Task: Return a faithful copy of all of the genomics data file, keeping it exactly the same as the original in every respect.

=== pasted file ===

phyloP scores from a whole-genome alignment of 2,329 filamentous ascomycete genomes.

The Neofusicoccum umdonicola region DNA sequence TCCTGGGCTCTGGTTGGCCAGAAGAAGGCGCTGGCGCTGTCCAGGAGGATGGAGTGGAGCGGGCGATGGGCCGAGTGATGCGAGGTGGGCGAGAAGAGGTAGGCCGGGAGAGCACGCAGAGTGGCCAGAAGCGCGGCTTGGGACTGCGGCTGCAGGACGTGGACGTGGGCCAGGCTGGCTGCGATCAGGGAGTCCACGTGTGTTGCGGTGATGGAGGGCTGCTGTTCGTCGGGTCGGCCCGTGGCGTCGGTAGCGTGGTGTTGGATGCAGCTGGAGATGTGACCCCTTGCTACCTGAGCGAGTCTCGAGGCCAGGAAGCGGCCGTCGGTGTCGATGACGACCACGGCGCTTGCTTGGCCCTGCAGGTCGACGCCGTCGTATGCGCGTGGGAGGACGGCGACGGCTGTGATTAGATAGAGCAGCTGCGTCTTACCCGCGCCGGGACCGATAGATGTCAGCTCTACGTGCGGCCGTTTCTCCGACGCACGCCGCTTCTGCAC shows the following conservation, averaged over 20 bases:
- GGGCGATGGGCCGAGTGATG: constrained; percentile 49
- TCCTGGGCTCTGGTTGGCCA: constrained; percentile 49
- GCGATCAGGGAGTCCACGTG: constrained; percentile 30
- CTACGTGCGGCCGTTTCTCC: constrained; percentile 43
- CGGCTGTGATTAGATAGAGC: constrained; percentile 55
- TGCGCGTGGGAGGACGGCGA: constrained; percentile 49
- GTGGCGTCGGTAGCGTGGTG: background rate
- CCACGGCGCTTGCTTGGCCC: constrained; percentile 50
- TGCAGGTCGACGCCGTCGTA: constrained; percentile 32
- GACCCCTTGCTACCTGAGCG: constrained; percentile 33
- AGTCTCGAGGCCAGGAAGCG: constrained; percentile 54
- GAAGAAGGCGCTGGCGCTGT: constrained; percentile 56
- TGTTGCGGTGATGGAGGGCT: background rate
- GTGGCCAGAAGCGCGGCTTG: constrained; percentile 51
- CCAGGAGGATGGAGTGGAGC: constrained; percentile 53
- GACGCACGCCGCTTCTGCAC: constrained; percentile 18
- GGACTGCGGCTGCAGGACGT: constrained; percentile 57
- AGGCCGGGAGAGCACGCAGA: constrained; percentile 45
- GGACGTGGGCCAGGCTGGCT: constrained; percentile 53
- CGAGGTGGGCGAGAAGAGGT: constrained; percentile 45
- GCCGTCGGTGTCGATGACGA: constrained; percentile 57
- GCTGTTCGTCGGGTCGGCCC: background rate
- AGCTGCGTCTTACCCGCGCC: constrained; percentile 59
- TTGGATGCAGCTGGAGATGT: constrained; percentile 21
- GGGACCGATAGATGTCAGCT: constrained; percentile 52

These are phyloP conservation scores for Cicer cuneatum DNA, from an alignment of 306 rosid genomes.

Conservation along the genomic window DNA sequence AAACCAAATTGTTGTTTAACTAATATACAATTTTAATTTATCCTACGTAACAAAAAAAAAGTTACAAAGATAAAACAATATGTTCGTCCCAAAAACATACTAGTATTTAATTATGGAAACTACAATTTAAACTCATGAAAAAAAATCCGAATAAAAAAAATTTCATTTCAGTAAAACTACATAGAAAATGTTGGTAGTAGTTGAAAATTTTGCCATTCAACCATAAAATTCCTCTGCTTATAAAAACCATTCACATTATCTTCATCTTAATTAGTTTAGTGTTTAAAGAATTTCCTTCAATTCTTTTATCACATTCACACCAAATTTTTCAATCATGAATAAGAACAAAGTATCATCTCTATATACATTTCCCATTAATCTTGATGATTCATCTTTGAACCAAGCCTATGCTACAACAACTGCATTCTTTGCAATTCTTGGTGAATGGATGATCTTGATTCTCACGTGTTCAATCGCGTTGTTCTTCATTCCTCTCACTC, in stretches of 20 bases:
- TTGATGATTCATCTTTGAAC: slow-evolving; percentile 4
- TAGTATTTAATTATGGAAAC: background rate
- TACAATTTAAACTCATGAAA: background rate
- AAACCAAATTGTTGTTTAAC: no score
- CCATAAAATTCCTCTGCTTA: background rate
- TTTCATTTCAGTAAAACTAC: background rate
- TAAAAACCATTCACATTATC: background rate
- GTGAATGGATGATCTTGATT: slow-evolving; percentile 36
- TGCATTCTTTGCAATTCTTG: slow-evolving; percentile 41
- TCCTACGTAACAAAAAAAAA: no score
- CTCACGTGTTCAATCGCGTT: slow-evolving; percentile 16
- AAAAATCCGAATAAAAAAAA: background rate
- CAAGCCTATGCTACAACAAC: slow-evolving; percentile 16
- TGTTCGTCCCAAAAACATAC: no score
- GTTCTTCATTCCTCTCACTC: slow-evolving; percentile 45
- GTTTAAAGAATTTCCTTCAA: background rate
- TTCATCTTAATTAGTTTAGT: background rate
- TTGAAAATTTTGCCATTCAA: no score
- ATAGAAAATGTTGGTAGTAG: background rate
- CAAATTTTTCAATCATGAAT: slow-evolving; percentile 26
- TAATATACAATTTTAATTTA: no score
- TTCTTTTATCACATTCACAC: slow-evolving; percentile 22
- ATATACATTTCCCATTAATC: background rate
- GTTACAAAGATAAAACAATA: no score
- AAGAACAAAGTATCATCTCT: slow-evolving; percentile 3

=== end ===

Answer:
phyloP scores from a whole-genome alignment of 2,329 filamentous ascomycete genomes.

The Neofusicoccum umdonicola region DNA sequence TCCTGGGCTCTGGTTGGCCAGAAGAAGGCGCTGGCGCTGTCCAGGAGGATGGAGTGGAGCGGGCGATGGGCCGAGTGATGCGAGGTGGGCGAGAAGAGGTAGGCCGGGAGAGCACGCAGAGTGGCCAGAAGCGCGGCTTGGGACTGCGGCTGCAGGACGTGGACGTGGGCCAGGCTGGCTGCGATCAGGGAGTCCACGTGTGTTGCGGTGATGGAGGGCTGCTGTTCGTCGGGTCGGCCCGTGGCGTCGGTAGCGTGGTGTTGGATGCAGCTGGAGATGTGACCCCTTGCTACCTGAGCGAGTCTCGAGGCCAGGAAGCGGCCGTCGGTGTCGATGACGACCACGGCGCTTGCTTGGCCCTGCAGGTCGACGCCGTCGTATGCGCGTGGGAGGACGGCGACGGCTGTGATTAGATAGAGCAGCTGCGTCTTACCCGCGCCGGGACCGATAGATGTCAGCTCTACGTGCGGCCGTTTCTCCGACGCACGCCGCTTCTGCAC shows the following conservation, averaged over 20 bases:
- GGGCGATGGGCCGAGTGATG: constrained; percentile 49
- TCCTGGGCTCTGGTTGGCCA: constrained; percentile 49
- GCGATCAGGGAGTCCACGTG: constrained; percentile 30
- CTACGTGCGGCCGTTTCTCC: constrained; percentile 43
- CGGCTGTGATTAGATAGAGC: constrained; percentile 55
- TGCGCGTGGGAGGACGGCGA: constrained; percentile 49
- GTGGCGTCGGTAGCGTGGTG: background rate
- CCACGGCGCTTGCTTGGCCC: constrained; percentile 50
- TGCAGGTCGACGCCGTCGTA: constrained; percentile 32
- GACCCCTTGCTACCTGAGCG: constrained; percentile 33
- AGTCTCGAGGCCAGGAAGCG: constrained; percentile 54
- GAAGAAGGCGCTGGCGCTGT: constrained; percentile 56
- TGTTGCGGTGATGGAGGGCT: background rate
- GTGGCCAGAAGCGCGGCTTG: constrained; percentile 51
- CCAGGAGGATGGAGTGGAGC: constrained; percentile 53
- GACGCACGCCGCTTCTGCAC: constrained; percentile 18
- GGACTGCGGCTGCAGGACGT: constrained; percentile 57
- AGGCCGGGAGAGCACGCAGA: constrained; percentile 45
- GGACGTGGGCCAGGCTGGCT: constrained; percentile 53
- CGAGGTGGGCGAGAAGAGGT: constrained; percentile 45
- GCCGTCGGTGTCGATGACGA: constrained; percentile 57
- GCTGTTCGTCGGGTCGGCCC: background rate
- AGCTGCGTCTTACCCGCGCC: constrained; percentile 59
- TTGGATGCAGCTGGAGATGT: constrained; percentile 21
- GGGACCGATAGATGTCAGCT: constrained; percentile 52

These are phyloP conservation scores for Cicer cuneatum DNA, from an alignment of 306 rosid genomes.

Conservation along the genomic window DNA sequence AAACCAAATTGTTGTTTAACTAATATACAATTTTAATTTATCCTACGTAACAAAAAAAAAGTTACAAAGATAAAACAATATGTTCGTCCCAAAAACATACTAGTATTTAATTATGGAAACTACAATTTAAACTCATGAAAAAAAATCCGAATAAAAAAAATTTCATTTCAGTAAAACTACATAGAAAATGTTGGTAGTAGTTGAAAATTTTGCCATTCAACCATAAAATTCCTCTGCTTATAAAAACCATTCACATTATCTTCATCTTAATTAGTTTAGTGTTTAAAGAATTTCCTTCAATTCTTTTATCACATTCACACCAAATTTTTCAATCATGAATAAGAACAAAGTATCATCTCTATATACATTTCCCATTAATCTTGATGATTCATCTTTGAACCAAGCCTATGCTACAACAACTGCATTCTTTGCAATTCTTGGTGAATGGATGATCTTGATTCTCACGTGTTCAATCGCGTTGTTCTTCATTCCTCTCACTC, in stretches of 20 bases:
- TTGATGATTCATCTTTGAAC: slow-evolving; percentile 4
- TAGTATTTAATTATGGAAAC: background rate
- TACAATTTAAACTCATGAAA: background rate
- AAACCAAATTGTTGTTTAAC: no score
- CCATAAAATTCCTCTGCTTA: background rate
- TTTCATTTCAGTAAAACTAC: background rate
- TAAAAACCATTCACATTATC: background rate
- GTGAATGGATGATCTTGATT: slow-evolving; percentile 36
- TGCATTCTTTGCAATTCTTG: slow-evolving; percentile 41
- TCCTACGTAACAAAAAAAAA: no score
- CTCACGTGTTCAATCGCGTT: slow-evolving; percentile 16
- AAAAATCCGAATAAAAAAAA: background rate
- CAAGCCTATGCTACAACAAC: slow-evolving; percentile 16
- TGTTCGTCCCAAAAACATAC: no score
- GTTCTTCATTCCTCTCACTC: slow-evolving; percentile 45
- GTTTAAAGAATTTCCTTCAA: background rate
- TTCATCTTAATTAGTTTAGT: background rate
- TTGAAAATTTTGCCATTCAA: no score
- ATAGAAAATGTTGGTAGTAG: background rate
- CAAATTTTTCAATCATGAAT: slow-evolving; percentile 26
- TAATATACAATTTTAATTTA: no score
- TTCTTTTATCACATTCACAC: slow-evolving; percentile 22
- ATATACATTTCCCATTAATC: background rate
- GTTACAAAGATAAAACAATA: no score
- AAGAACAAAGTATCATCTCT: slow-evolving; percentile 3